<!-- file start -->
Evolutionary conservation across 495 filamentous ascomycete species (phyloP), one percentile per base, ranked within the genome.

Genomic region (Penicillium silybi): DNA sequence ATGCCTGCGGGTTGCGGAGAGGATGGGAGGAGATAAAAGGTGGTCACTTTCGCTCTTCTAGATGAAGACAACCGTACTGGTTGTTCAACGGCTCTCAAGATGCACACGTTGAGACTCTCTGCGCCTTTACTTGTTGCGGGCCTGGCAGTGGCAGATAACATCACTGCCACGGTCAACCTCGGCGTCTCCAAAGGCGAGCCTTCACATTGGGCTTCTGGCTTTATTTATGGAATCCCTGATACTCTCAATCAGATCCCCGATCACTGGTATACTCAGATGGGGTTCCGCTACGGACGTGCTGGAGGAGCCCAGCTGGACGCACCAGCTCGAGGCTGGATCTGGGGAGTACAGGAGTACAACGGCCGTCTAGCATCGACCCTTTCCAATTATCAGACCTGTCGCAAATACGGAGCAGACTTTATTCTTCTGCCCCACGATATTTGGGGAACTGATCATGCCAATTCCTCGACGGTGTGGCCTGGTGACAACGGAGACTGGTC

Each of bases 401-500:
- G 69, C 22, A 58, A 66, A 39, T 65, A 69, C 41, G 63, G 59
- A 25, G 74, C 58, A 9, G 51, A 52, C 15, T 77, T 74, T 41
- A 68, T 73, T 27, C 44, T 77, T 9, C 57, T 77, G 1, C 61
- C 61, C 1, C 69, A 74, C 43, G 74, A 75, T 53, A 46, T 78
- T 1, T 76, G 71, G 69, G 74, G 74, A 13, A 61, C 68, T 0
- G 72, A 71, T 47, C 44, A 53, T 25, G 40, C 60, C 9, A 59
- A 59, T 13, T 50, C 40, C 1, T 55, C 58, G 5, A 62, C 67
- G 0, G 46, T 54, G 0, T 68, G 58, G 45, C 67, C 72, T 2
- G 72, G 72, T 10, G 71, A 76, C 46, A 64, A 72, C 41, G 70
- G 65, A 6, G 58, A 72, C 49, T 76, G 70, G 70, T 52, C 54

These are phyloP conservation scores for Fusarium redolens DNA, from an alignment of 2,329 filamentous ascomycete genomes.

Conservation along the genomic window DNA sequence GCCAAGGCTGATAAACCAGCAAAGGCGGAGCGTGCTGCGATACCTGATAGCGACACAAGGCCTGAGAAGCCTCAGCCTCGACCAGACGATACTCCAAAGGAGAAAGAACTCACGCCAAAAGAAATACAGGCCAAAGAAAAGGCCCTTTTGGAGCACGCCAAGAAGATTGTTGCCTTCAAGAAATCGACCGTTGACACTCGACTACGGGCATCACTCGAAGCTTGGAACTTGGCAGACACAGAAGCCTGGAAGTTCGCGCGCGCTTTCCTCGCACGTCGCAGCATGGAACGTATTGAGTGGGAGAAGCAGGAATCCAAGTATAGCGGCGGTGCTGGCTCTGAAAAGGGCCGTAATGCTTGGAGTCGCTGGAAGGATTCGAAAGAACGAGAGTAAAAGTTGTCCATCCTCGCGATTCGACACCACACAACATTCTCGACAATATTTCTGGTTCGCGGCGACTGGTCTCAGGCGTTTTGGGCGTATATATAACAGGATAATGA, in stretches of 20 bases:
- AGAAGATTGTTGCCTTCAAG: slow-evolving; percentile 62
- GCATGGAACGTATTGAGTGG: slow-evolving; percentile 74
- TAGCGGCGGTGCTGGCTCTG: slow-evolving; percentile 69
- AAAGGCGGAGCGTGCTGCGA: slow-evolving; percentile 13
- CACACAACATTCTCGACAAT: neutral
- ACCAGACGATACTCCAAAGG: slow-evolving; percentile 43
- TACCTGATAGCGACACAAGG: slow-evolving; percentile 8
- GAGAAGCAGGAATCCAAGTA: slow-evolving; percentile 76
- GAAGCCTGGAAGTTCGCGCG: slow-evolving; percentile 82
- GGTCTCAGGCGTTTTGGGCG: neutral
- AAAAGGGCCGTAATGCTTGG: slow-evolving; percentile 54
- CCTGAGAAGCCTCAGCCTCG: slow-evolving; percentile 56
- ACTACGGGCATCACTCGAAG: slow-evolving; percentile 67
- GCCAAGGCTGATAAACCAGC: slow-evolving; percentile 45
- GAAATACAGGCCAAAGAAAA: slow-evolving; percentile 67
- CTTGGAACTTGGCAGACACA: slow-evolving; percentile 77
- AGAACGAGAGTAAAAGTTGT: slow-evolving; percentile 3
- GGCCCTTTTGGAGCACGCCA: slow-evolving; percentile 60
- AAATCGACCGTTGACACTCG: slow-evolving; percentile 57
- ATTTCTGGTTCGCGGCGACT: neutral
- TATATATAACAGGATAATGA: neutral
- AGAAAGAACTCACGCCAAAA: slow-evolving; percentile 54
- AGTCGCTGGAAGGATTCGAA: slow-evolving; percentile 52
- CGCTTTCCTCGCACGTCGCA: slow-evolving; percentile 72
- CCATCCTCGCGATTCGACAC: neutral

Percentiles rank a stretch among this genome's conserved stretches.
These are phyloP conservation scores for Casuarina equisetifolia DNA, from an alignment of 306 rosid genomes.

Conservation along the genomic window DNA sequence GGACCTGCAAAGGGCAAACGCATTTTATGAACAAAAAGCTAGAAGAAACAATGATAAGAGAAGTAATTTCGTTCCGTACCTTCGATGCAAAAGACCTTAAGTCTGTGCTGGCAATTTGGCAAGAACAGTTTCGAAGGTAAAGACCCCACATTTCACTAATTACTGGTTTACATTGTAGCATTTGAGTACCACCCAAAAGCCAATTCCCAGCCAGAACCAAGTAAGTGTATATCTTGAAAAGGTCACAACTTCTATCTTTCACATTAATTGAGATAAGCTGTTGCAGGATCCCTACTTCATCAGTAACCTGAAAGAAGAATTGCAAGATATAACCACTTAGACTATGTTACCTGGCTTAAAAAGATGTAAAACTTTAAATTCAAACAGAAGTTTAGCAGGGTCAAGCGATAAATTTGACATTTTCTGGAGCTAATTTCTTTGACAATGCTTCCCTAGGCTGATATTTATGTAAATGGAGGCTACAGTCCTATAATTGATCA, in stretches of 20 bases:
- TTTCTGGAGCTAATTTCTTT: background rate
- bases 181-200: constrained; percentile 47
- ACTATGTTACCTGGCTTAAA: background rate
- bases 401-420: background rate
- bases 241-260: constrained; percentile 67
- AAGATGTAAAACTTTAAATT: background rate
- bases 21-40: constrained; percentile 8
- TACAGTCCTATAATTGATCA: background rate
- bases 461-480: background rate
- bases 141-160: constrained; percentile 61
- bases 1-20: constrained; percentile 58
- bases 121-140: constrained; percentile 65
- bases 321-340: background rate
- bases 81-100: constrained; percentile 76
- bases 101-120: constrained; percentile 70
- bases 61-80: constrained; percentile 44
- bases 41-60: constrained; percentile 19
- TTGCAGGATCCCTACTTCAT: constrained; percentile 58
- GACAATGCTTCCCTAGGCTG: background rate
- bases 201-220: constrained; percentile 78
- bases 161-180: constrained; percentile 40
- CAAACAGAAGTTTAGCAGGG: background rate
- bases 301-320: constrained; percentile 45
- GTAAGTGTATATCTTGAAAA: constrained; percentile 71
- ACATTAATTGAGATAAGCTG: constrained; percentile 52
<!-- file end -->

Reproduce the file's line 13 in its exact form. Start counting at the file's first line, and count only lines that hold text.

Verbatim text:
- G 65, A 6, G 58, A 72, C 49, T 76, G 70, G 70, T 52, C 54